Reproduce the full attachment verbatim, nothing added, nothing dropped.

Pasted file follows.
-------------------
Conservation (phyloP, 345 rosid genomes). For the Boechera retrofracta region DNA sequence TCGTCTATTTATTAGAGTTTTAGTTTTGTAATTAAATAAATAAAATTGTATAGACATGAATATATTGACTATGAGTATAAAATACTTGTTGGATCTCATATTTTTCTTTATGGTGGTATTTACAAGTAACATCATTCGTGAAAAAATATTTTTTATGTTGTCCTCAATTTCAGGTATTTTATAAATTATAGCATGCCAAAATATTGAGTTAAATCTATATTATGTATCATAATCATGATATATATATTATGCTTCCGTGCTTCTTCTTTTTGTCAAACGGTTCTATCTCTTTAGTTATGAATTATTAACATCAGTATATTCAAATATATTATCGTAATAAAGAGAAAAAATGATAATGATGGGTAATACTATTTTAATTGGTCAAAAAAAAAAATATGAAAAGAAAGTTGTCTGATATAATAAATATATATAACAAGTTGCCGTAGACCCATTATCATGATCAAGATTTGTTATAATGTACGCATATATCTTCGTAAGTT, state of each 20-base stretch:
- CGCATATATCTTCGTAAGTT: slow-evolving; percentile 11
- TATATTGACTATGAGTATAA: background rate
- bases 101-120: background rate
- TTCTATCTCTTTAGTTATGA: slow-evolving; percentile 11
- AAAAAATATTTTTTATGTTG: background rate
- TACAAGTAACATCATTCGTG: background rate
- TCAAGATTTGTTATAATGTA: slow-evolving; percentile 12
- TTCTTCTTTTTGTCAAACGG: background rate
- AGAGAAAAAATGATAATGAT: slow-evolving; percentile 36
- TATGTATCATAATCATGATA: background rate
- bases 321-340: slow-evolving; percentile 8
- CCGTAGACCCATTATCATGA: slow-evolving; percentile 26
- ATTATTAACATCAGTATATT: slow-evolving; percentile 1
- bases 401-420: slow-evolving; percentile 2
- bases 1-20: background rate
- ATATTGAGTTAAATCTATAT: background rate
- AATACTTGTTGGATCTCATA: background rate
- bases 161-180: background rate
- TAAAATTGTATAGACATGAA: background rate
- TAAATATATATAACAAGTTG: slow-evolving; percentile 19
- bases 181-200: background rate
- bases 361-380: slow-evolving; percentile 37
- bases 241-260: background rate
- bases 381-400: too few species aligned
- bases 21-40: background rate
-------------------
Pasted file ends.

Conservation (phyloP, 345 rosid genomes). For the Boechera retrofracta region DNA sequence TCGTCTATTTATTAGAGTTTTAGTTTTGTAATTAAATAAATAAAATTGTATAGACATGAATATATTGACTATGAGTATAAAATACTTGTTGGATCTCATATTTTTCTTTATGGTGGTATTTACAAGTAACATCATTCGTGAAAAAATATTTTTTATGTTGTCCTCAATTTCAGGTATTTTATAAATTATAGCATGCCAAAATATTGAGTTAAATCTATATTATGTATCATAATCATGATATATATATTATGCTTCCGTGCTTCTTCTTTTTGTCAAACGGTTCTATCTCTTTAGTTATGAATTATTAACATCAGTATATTCAAATATATTATCGTAATAAAGAGAAAAAATGATAATGATGGGTAATACTATTTTAATTGGTCAAAAAAAAAAATATGAAAAGAAAGTTGTCTGATATAATAAATATATATAACAAGTTGCCGTAGACCCATTATCATGATCAAGATTTGTTATAATGTACGCATATATCTTCGTAAGTT, state of each 20-base stretch:
- CGCATATATCTTCGTAAGTT: slow-evolving; percentile 11
- TATATTGACTATGAGTATAA: background rate
- bases 101-120: background rate
- TTCTATCTCTTTAGTTATGA: slow-evolving; percentile 11
- AAAAAATATTTTTTATGTTG: background rate
- TACAAGTAACATCATTCGTG: background rate
- TCAAGATTTGTTATAATGTA: slow-evolving; percentile 12
- TTCTTCTTTTTGTCAAACGG: background rate
- AGAGAAAAAATGATAATGAT: slow-evolving; percentile 36
- TATGTATCATAATCATGATA: background rate
- bases 321-340: slow-evolving; percentile 8
- CCGTAGACCCATTATCATGA: slow-evolving; percentile 26
- ATTATTAACATCAGTATATT: slow-evolving; percentile 1
- bases 401-420: slow-evolving; percentile 2
- bases 1-20: background rate
- ATATTGAGTTAAATCTATAT: background rate
- AATACTTGTTGGATCTCATA: background rate
- bases 161-180: background rate
- TAAAATTGTATAGACATGAA: background rate
- TAAATATATATAACAAGTTG: slow-evolving; percentile 19
- bases 181-200: background rate
- bases 361-380: slow-evolving; percentile 37
- bases 241-260: background rate
- bases 381-400: too few species aligned
- bases 21-40: background rate